Brown v. Board of Education. U. S. Supreme Court Decision. Brown v. Board of Education U. S. Supreme Court Decision. Historical Context.
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In 1896, the Supreme Court ruled in the Plessy v. Ferguson case that as long as they were equal that separate facilities (restaurants, theatres, restrooms, public schools) were legal for blacks and whites. However, most black schools were inferior to white schools.
In Topeka, Kansas, a black 3rd grader named Linda Brown had to walk one mile through a Railroad switchyard to get to her elementary school. There was a white elementary school only 7 blocks away.
She was turned down for enrollment in the white school. Brown’s father went to McKinley Burnett, head of Topeka’s branch of the NAACP. He agreed to help, he felt that they had the “rightplaintiff at the right time”.
U. S. District Court for the District of Kansas heard the case June 25-26, 1951.
One expert witness for the plaintiff, Dr Hugh W. Speer, testified that if the colored children were denied the experience of associating with white children who were 90% of our National society in which the children lived, that their curriculum is greatly curtailed.
The Board of Education’s defense was that segregation in the schools would prepare them for segregation in adulthood. They argued that segregated schools were not detrimental. They used examples such as Frederick Douglass, Booker T. Washington, and George Washington Carver.
On one hand the judges agreed with the plaintiff, but on the other hand Plessy v. Ferguson was used as a precedent. They ruled in favor of the Board of Ed.
Earl Warren of California was appointed to the Supreme Court in Vinson’s place. Warren was born in Los Angles but grew up in Bakersfield. His father was a railroad car repairman. Warren worked summers for the railroad and saw first hand the problems of the common working people. He also experienced the anti-Asian sentiment on the West coast. He graduated from the Univ. of California at Berkeley, did a stint in the Army during WWI, and later worked as a prosecutor for Almeda District Attorney’s office. He was elected Attorney Gen. of Cal. And later became governor of California.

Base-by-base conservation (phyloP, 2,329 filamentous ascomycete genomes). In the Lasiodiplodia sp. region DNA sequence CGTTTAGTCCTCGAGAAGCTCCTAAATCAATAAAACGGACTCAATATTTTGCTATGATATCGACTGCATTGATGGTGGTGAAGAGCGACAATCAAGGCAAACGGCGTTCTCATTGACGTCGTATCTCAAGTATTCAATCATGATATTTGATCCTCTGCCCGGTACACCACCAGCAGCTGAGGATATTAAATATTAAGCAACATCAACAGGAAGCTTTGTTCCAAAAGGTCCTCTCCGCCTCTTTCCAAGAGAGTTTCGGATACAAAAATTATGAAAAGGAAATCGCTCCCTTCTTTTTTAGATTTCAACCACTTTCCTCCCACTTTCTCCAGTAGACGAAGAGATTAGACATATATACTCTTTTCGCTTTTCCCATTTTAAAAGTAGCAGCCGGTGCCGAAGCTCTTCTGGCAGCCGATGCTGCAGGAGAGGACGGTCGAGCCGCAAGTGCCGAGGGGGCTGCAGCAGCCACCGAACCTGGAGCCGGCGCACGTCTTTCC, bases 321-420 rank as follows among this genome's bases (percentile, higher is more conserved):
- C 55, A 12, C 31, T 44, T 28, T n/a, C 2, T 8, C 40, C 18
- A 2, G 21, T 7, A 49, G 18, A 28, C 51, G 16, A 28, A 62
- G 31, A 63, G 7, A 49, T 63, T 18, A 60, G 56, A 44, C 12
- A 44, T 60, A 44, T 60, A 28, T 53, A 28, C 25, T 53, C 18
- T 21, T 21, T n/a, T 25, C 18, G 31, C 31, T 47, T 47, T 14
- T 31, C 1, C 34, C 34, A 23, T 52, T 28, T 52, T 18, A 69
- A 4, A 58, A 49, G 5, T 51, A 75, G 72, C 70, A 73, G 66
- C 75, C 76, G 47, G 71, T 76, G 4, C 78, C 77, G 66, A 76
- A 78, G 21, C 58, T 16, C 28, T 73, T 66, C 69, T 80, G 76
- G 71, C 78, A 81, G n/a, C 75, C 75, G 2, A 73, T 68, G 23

The NAACP appealed the case to the Supreme Court and there it was combined with several other cases of segregation in South Carolina, Virginia, and Delaware. The judges were asked to make their decision based on whether authors of the 14th Amendment had desegregated schools in mind when they wrote the Amendment in 1868. Did segregation deprive black children of equal protection of the law?
1. Each child has a right to education on equal terms.
In these days, it is doubtful that any child may reasonably be expected to succeed in life if he is denied the opportunity of an education. Such an opportunity, where the state has undertaken to provide it, is a right which must be made available to all on equal terms.
2. Segregation of white and colored children in public schools has a detrimental effect upon the colored children.
The Brown decision gave orders for desegregation but did not set time limit for schools to be desegregated. Many schools dragged their feet.
In 1954, after the Brown decision, Groups such as the White Citizen’s Council in Mississippi arose to promote the advantages of segregation and dangers of integration. State of Mississippi formed a “Sovereignty Commission” to spy on civil rights organizers, intimidate white integration sympathizers and to work with sheriffs to collect and spread information on outside agitators or blacks who joined the NAACP.